Professor Tribe mistakenly elevates President Trump’s impetuousness and loose rhetoric, which are legitimate bases for criticizing the president, to the level of impeachable offenses. The Constitution specifies the grounds for impeachment as "treason, bribery, and other high crimes and misdemeanors." Professor Tribe has not alleged that President Trump engaged in treason or bribery.  However, he seeks to use the umbrella of "other high crimes and misdemeanors" to cover what he claims is evidence of the president’s abuse of power, particularly alleged obstruction of justice. The only problem is that Tribe relies on actions, however ill-advised, that are well within President Trump’s legal authority and right to perform and do not come anywhere close to actual obstruction of justice.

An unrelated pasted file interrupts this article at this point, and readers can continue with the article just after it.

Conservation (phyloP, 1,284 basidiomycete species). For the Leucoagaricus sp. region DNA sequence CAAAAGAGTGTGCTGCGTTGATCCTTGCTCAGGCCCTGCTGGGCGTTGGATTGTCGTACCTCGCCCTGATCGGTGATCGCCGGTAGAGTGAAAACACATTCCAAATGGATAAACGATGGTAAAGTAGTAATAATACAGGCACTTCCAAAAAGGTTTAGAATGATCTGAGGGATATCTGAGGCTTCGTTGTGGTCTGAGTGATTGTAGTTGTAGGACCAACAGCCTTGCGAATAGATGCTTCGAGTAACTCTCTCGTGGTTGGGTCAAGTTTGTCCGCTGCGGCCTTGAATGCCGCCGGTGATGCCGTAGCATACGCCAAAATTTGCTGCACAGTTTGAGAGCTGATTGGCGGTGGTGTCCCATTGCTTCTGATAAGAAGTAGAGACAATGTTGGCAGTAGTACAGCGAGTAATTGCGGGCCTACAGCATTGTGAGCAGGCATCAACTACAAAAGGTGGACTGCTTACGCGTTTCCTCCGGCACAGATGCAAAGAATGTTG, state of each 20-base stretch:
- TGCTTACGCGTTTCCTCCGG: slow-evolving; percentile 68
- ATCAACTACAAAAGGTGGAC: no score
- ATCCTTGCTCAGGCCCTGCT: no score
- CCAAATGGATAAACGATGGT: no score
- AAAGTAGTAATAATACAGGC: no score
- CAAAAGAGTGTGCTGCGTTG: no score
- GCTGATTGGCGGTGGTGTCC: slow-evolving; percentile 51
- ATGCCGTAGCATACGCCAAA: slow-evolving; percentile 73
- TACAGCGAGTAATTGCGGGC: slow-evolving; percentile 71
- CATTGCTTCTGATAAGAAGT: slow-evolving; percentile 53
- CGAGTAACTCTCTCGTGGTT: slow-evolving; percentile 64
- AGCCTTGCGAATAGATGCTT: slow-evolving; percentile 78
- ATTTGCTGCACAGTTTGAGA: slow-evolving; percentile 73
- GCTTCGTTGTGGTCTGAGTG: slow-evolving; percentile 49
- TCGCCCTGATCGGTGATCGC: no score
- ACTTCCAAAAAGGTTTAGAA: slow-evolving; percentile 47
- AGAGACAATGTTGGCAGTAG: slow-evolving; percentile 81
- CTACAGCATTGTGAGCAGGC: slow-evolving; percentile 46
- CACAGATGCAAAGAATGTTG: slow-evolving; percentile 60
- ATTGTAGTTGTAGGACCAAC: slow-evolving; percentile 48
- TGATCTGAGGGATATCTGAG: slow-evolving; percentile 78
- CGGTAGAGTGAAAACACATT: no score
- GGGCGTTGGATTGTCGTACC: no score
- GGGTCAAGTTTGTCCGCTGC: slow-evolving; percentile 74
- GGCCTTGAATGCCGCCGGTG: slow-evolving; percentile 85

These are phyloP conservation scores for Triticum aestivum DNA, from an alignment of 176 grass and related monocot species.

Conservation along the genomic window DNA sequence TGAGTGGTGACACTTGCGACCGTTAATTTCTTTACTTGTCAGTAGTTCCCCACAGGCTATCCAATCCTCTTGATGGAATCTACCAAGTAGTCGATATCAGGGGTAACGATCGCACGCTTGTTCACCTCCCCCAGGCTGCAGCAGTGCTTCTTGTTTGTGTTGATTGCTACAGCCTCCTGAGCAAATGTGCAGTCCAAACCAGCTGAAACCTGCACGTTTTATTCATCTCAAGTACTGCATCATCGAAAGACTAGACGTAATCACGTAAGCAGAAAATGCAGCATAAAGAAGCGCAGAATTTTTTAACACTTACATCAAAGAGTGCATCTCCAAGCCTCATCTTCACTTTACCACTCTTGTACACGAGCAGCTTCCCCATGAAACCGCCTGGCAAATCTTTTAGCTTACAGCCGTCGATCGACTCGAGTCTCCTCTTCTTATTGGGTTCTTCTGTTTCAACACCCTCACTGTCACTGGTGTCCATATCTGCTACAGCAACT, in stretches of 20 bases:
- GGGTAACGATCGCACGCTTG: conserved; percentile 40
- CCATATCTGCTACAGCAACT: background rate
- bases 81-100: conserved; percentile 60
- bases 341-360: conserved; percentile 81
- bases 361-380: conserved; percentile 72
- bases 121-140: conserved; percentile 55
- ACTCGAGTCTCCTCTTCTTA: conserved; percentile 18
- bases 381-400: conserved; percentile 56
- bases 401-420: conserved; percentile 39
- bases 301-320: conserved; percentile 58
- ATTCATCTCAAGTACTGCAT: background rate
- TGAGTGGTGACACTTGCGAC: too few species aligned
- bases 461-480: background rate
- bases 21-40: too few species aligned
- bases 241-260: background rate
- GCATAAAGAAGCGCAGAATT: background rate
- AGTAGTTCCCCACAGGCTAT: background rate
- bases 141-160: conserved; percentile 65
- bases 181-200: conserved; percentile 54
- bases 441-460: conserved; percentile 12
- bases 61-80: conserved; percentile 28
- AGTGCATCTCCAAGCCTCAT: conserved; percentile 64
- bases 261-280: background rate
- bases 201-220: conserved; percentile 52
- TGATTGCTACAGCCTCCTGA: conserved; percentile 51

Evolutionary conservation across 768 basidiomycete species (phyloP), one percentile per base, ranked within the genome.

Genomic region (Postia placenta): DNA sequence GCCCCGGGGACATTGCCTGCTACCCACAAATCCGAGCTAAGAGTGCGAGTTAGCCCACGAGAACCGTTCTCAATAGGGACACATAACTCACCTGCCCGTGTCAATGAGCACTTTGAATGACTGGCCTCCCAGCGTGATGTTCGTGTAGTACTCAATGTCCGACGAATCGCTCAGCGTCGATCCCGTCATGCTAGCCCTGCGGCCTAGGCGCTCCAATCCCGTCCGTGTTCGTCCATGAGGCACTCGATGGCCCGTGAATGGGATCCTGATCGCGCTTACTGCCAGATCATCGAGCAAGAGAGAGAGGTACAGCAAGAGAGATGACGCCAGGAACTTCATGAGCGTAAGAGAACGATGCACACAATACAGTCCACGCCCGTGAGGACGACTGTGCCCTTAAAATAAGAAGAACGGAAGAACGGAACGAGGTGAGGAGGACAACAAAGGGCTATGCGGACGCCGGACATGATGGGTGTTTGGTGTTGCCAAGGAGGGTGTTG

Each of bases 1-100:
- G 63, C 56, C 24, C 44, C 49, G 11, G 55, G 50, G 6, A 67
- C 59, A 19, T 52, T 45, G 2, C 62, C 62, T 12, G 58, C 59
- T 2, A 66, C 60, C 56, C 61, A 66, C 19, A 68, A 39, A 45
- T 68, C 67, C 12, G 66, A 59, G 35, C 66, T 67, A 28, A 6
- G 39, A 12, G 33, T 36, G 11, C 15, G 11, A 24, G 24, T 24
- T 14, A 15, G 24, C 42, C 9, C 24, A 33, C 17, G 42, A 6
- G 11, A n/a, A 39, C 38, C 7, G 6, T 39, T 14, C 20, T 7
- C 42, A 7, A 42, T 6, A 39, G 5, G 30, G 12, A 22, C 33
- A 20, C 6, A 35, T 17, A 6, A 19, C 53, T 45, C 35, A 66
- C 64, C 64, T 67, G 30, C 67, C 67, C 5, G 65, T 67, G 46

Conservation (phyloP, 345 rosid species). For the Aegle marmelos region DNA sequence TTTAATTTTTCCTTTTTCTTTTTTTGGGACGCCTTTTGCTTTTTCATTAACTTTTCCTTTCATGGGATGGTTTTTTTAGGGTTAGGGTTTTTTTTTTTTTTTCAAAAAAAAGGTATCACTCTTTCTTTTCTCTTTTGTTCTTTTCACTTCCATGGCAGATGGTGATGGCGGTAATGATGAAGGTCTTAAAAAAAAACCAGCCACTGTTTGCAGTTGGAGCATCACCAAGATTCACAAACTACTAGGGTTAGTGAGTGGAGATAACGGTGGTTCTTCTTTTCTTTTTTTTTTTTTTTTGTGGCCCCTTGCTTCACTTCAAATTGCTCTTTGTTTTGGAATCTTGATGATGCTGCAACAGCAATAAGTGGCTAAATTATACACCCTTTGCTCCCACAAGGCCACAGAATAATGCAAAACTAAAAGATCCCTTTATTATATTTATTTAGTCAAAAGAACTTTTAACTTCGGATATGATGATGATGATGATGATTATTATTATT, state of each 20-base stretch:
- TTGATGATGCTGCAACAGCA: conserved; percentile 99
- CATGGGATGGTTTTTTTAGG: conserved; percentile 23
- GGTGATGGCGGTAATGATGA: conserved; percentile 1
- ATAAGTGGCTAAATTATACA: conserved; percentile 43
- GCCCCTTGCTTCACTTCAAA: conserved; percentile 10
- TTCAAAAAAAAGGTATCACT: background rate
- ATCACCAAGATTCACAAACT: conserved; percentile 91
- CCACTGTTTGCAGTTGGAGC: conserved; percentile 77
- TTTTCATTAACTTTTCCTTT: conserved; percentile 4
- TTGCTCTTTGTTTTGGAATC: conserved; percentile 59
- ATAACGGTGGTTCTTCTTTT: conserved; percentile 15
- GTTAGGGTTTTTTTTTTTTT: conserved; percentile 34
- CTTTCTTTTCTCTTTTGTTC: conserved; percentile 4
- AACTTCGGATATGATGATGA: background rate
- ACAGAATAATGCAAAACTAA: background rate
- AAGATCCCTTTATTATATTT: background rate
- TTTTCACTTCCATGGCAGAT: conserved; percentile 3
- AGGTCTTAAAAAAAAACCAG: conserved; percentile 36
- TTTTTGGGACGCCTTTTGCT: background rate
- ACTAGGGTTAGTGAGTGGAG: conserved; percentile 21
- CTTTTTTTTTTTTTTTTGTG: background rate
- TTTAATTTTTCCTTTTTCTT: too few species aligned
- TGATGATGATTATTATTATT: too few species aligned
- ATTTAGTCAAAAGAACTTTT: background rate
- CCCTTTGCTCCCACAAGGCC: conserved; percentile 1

President Trump acted within his legal authority in firing Comey whenever he sought fit. Some Democrats, as well as Republicans, have been pressing for Comey’s removal ever since his infamous July 5, 2016, press conference exonerating Hillary Clinton of any wrong-doing and his subsequent re-opening of the e-mail investigation. The president might have been better served if he had fired Comey right after the inauguration, or if he had waited until the Department of Justice inspector general completed his report on Comey’s handling of the e-mail investigation. But bad timing in exercising legitimate presidential authority does not constitute obstruction of justice.